Left-foot braking is widely used in the racing world for two reasons. The first one doesnâ€™t really apply to the average driver, but weâ€™ll be happy to tell you why. When races are won and lost by mere milliseconds, professional drivers have taught themselves to find every possible advantage to eliminate lost time. One way is to use the left for braking. Why? When the driver needs to slow, their foot is ready to brake. When they need to go, their right foot is ready to accelerate. This eliminates the time spent moving their right foot from brake to gas pedal.
The second reason, the one that pertains to all of us, and one that really counts, is that left-foot braking gives the driver greater control over their vehiclesâ€™ weight, inertia and kinetic energy. The sooner you can shift a vehicles weight from forward to back, and vise versa the sooner you are controlling the direction and dynamics of the vehicle. This means greater control over braking, stopping, accelerating and turning, things you do every couple of feet you travel.
For the everyday driver who was taught the old way of driving, using the right foot to brake is from the days of driving a car with a clutch. Today, over 90% of us drive with an automatic transmission in our car. Teaching people to brake with their right foot today is old school.
If you are about to start driving then donâ€™t get caught up in that old â€śThe World is Flatâ€ť way of thinking â€“ learn to brake with your left foot. The Flat Earth Society will tell you that your legs will get confused and you wonâ€™t know which leg to brake with! Horse Hockey.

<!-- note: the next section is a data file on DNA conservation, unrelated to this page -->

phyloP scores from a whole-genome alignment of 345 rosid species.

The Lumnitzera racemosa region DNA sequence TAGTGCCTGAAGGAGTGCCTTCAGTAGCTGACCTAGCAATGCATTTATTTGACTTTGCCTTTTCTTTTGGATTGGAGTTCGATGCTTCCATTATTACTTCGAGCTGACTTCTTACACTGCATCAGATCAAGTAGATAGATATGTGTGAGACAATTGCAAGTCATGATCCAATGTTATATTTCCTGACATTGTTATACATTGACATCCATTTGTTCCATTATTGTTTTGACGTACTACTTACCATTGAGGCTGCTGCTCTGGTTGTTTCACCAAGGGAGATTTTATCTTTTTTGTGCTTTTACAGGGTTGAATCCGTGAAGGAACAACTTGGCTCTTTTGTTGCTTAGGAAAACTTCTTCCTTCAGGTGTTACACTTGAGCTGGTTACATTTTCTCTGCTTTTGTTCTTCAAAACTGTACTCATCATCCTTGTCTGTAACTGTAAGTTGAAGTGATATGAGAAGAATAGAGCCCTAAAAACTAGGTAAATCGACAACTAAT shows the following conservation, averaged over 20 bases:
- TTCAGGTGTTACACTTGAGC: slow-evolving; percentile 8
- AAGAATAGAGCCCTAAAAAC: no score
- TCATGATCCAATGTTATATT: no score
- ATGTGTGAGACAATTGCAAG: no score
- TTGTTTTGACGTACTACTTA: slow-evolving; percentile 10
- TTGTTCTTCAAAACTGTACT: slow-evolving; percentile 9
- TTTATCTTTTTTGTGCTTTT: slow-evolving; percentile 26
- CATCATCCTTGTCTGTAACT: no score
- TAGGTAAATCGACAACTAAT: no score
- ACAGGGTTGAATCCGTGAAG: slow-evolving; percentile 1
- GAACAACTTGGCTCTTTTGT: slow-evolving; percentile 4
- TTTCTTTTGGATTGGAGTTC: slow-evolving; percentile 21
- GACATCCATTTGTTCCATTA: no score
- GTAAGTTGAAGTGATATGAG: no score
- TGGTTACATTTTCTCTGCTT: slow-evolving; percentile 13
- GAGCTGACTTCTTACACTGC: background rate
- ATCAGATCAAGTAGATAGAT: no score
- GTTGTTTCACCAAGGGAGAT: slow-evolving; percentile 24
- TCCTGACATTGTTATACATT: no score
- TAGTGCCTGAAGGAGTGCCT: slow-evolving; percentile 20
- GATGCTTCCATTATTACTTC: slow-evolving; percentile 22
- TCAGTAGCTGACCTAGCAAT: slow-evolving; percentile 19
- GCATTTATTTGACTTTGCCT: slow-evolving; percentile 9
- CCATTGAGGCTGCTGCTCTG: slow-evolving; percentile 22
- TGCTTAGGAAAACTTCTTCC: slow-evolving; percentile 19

â€˘ If your driving instructor doesnâ€™t teach you left-foot braking, find one that does because they probably donâ€™t understand vehicle dynamics and what the vehicle is doing under braking and accelerating. Any advanced driver-trainer will confirm the benefits of left-foot braking.
If you were taught to brake with your right foot and want to learn how to brake with your left foot, it is not something that is hard to learn. Simply find an empty parking lot to practice and learn the maneuver.
If you have a vehicle with an automatic transmission, practice braking with your left foot all the time. Be prepared for sudden stops or jerky stops the first time. You are training your fine muscles to learn the touch of the brake. Before venturing out on the streets make sure its become second nature to brake with your left foot.
If you have a car with a manual transmission and you want to learn to left-foot brake, start braking with your left foot and when you approach a shift point switch your braking to the right foot. You will initially be quite abrupt as your left foot is trained to be an on/off switch for the clutch pedal. With practice, you will be able to modulate the brake pedal with equal precision with either foot.